In this module, you examined education around the world. Education is an institution that helps to socialize people to the cultural norms of their society. What we learn may be about content (history, or math) but also about the hidden curriculum (like how to be a patriotic citizen). Education may be formal (in a school) or informal (like learning how to cook or how to tie your shoes), and it may be mandated by law, as it is in the United States where children must attend for at least ten years of their lives. The quality of education varies within our own country as well as across countries.
Historically, there has been an emphasis on the benefits of attending college to improve one’s opportunities in life, but studies show that those who come from poor families do not see the same level of financial gain from attending college as their wealthier peers. In light of these disparate outcomes, we should consider whether or not attending college really is the “great equalizer.” A study by the Brookings Institute revealed that while attending college did result in salary gains for both poor and non-poor students, the benefits of attending college were not as pronounced for the economically disadvantaged students. Students who came from families below 185 percent of the federal poverty earned 91% more than their no-college peers, but college graduates from families above the 185 percent line earned significantly more—162% more than their peers with only a high school diploma. As you can see in Figure 1, this gap widens over time, so that by the time the college graduates are sixty, those who are above 185 percent of the federal poverty level earn around $80,000, while those below that same level with a bachelor’s degree will earn closer to $25,000. These trends further illustrate the accumulation of advantage or, conversely, disadvantage, that is observed based on background characteristics such as family income.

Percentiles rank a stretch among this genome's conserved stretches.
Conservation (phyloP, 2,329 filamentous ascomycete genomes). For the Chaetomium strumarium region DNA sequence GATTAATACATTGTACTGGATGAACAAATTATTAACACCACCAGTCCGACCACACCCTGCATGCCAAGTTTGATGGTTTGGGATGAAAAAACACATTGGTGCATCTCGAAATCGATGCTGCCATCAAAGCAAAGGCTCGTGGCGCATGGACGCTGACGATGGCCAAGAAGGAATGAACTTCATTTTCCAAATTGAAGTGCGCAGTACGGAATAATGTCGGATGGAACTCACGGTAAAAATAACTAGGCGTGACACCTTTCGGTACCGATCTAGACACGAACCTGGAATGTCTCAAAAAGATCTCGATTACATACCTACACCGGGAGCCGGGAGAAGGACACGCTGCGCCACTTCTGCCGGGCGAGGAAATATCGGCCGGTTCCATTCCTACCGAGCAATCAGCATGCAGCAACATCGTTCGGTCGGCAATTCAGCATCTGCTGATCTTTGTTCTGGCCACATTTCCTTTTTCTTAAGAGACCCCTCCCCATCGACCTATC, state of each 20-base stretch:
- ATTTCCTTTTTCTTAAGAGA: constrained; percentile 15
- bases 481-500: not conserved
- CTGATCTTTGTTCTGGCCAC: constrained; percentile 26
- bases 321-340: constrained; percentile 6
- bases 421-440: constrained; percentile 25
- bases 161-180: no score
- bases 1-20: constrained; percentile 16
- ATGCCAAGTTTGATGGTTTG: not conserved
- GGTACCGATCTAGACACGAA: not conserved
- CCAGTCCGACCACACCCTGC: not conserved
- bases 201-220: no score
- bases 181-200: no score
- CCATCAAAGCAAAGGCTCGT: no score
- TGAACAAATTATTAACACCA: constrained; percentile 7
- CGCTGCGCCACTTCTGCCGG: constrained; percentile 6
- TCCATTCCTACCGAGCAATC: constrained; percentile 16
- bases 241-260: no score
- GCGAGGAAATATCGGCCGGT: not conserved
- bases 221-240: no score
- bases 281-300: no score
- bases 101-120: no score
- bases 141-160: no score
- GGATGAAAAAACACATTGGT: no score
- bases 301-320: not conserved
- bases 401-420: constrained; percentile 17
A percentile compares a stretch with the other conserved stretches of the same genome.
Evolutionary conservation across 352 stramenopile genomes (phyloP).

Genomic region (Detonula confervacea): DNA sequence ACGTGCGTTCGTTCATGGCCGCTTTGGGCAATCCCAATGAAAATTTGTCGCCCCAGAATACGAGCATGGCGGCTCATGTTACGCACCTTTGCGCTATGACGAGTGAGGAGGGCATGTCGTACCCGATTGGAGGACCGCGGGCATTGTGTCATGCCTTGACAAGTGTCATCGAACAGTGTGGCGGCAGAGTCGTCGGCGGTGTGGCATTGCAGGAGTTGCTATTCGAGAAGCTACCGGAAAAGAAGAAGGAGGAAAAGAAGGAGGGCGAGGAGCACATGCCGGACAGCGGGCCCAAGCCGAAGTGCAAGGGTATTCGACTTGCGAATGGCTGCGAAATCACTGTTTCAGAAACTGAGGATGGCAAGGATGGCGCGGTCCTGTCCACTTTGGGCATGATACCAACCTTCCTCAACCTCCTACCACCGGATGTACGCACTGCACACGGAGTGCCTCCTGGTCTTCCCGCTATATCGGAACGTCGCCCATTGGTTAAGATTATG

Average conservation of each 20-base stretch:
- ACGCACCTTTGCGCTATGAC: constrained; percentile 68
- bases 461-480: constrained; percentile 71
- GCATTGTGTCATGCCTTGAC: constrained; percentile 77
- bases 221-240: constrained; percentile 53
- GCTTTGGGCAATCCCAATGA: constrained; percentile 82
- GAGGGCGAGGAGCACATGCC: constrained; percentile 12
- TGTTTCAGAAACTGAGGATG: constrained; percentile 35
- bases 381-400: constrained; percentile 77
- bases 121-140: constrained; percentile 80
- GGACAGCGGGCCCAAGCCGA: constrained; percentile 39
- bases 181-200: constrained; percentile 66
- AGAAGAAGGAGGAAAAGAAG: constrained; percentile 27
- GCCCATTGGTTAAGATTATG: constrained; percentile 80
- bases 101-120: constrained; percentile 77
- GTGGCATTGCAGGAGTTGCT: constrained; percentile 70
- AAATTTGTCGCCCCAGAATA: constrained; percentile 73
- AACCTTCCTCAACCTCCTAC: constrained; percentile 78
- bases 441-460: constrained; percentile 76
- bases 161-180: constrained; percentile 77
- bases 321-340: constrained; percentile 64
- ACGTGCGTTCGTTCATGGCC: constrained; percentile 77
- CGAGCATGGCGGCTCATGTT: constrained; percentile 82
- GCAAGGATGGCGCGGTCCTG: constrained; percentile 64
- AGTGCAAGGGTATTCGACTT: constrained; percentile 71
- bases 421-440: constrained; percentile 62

Many factors could be contributing to the disparities in earnings discussed above: career selection, debt at time of graduation, social capital (the social networks developed) from college, marriage preference, family structure, etc. Considering these external mechanisms, can we really argue for education as the great equalizer?
- NCES. Postsecondary Attainment: Differences by Socioeconomic Status. Retrieved from Postsecondary Attainment: Differences by Socioeconomic Status. ↵
- Beer, Todd (March 2016). "A PATH TO MOBILITY? How universities maintain the class structure." The Society Pages, Sociology Toolbox. Retrieved from https://thesocietypages.org/toolbox/a-path-to-mobility-how-universities-maintain-the-class-structure/. ↵